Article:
BA Fine Art final-year student at Manchester School of Art Torin Bagueley speaks to Valerie Zwart about his work.

“I’ve completely fallen in love and gotten addicted to painting”

The art department at Manchester Metropolitan University is thrumming. Downstairs, 2020-2021 aspirants await their interviews nervously. Upstairs, if the air in the third-year studios is any indication, turps-fuelled preparations for the degree show are in full swing.

Torin Bagueley is on the painting and print-making pathway of the Fine Art BA. He uses oil paint to “find” psychological portraits, drawing on imagery from obscure and humorous YouTube videos.

Bagueley’s studio bears witness to a recent spate of 13-hour days, and when we sit down to talk, his new works, like his artist statement, are still in a state of becoming. That’s because he has changed stylistic tack – it’s a big decision, and it’s also very much in the spirit of what he’s trying to do in his work.

You’re from London, how did you end up choosing Manchester School of Art?

I grew up in Watford, just outside London. I looked at loads of BA programmes, including the major London ones, and I felt like there was no studio space, no tutor presence, no availability of one-to-ones — and that’s what I wanted. But that wasn’t really a thing, down south. I came here on a tour, fell in love with the studios, met some of the tutors, who were really intelligent people. That’s why I chose here.

And it worked out the way you wanted?

Massively. It’s easily one of the best BAs in the country right now. For my MA — in a year or two, after I raise enough funds — I will definitely be in London because the programmes there are just fantastic.

Looking at your wall, I see you’re not working directly from images anymore. Where does your source material come from?

The imagery comes from several places: the film Stalker, Google images. But mainly I use YouTube video screenshots — only of weird, obscure videos with fewer than 10 views. I type in whatever I’m thinking about, like performance or pedantic videos or cosplaying, and then I click on ‘latest videos’.

I use painting as a way of questioning the inherent weirdness of dressing up as a TV or video game character. I’m interested in what it becomes because you’re never really going to achieve what you wanted, so you end up creating a new thing. What is that? What will happen if I elevate it by putting it onto canvas? Canvases have this massive archaic history, but Spider-Man, for example, has only been around for a few years [in comparison].  There’s humour in taking something that many would click past, and putting it onto a solid frame, in rich oil paints.

There is an inherent sense of fear and bemusement about it, and curiosity about why people do it. I think it’s insane – people don’t seem to reflect now, which is frightening. Presenting and performing yourself is becoming more prevalent, to an extent where it ends up being pedantry or pure performance. I fear the larger, societal impact of that. I also think that there’s something really hilarious about the act of reaching to do something and just missing. That’s something I want to explore further.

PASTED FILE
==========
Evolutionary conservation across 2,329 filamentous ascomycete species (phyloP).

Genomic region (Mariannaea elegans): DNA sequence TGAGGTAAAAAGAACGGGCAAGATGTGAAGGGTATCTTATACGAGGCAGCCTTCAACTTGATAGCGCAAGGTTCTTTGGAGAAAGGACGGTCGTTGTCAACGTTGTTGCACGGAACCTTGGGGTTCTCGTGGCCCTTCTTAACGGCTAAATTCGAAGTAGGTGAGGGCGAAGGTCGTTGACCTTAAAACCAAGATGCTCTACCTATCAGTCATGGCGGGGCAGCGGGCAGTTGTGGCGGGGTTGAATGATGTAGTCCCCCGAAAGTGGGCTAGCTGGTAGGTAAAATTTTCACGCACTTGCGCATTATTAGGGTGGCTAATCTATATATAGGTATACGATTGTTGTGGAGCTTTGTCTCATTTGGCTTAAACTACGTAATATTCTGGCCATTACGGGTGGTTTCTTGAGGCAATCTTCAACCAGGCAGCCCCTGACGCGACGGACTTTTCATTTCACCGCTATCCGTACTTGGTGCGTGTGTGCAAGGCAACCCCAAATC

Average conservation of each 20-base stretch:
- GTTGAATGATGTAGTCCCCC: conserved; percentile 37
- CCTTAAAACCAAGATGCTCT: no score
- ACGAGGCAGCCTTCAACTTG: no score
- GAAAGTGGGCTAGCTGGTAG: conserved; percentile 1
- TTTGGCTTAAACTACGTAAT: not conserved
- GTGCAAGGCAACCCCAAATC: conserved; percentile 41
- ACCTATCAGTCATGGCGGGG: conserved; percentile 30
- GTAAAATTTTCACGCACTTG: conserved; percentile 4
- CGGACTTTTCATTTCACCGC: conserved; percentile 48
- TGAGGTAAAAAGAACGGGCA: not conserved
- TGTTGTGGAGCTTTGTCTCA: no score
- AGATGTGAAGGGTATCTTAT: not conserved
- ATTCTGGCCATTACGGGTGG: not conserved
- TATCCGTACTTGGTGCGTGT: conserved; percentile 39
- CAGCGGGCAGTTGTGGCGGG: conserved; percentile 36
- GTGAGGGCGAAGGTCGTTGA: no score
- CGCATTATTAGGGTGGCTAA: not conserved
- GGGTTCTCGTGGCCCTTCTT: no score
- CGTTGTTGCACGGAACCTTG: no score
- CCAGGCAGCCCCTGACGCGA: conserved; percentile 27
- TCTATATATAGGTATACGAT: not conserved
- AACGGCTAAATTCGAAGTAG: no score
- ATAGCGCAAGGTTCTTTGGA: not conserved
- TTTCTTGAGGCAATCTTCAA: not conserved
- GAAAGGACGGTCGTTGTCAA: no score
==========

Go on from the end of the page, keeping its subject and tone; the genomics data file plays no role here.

In your statement you refer to ‘Notes on Metamodernism’. How does your work relate to metamodernism?

In my statement I talk about the upfront lie: admitting you’re trying to be something else, and if people like it, they like it, including an ‘I’m-not-sure-I’m-going-to-succeed’ disclaimer. I’m searching into the idea of giving up performance and giving into it at the same time. Escapism is great and lends a sense of complete control. But it can reach a limit where it’s quite a bad thing, like a vlogger overperforming themselves for the sake of others enjoying them as a character, not who they are. I want to search into that desire to be loudest, funniest and thinking that everything is fantastic. I think we are getting to the point where it’s detracting from real conversation. Everyone is just shouting.

I also feel like if I make a piece, it should be at least a little bit funny. The current work still has a risible aspect in that it’s elevating the mundane to an art context. There’s something very sincere about taking the time to paint it. Between modernism’s grand narrative and its critique – post-modernism – metamodernism is about the act of doing, being in between, reaching and all the while expecting to fall short.

Once you have the image you want to work with, what does your process look like?

I might start with a key idea and a set of motifs, but marks and gestures can transfer it into something else. It’s like sculpting with paint. I draw, or use watercolours, and I also draw onto the canvas with paint, loosely. If I don’t like it, I restart. I’ll put it on the floor, cover it in white spirit and start again. That’s the main way that I find things.

What’s been your favourite response to your work?

It was from a tutor. We were about to start talking about a piece, he looked at me and said, ‘Are you ready for me to tear it apart?’ I was like, ‘Yeah.’ And for the next 10 minutes he picked apart every single thing about that painting. He absolutely destroyed it, and I loved it. I learnt more about my own painting and how to paint in those 10 minutes than from all the positive feedback I’ve ever had. I’ve completely fallen in love and gotten addicted to painting. But I’ll miss crits the most when I take a couple years off. It’s going to be tough.

Interview by Valerie Zwart, one of eight a-n members on the a-n Writer Development Programme 2019-20

Degree show: An online exhibition (dates to be confirmed), will be followed by a series of shows in the art school once the building has reopened.

1. Torin Baguley, Mr Walker, 30x30cm, 2019.
2. Torin Baguley, Untitled, 56x103cm, 2019.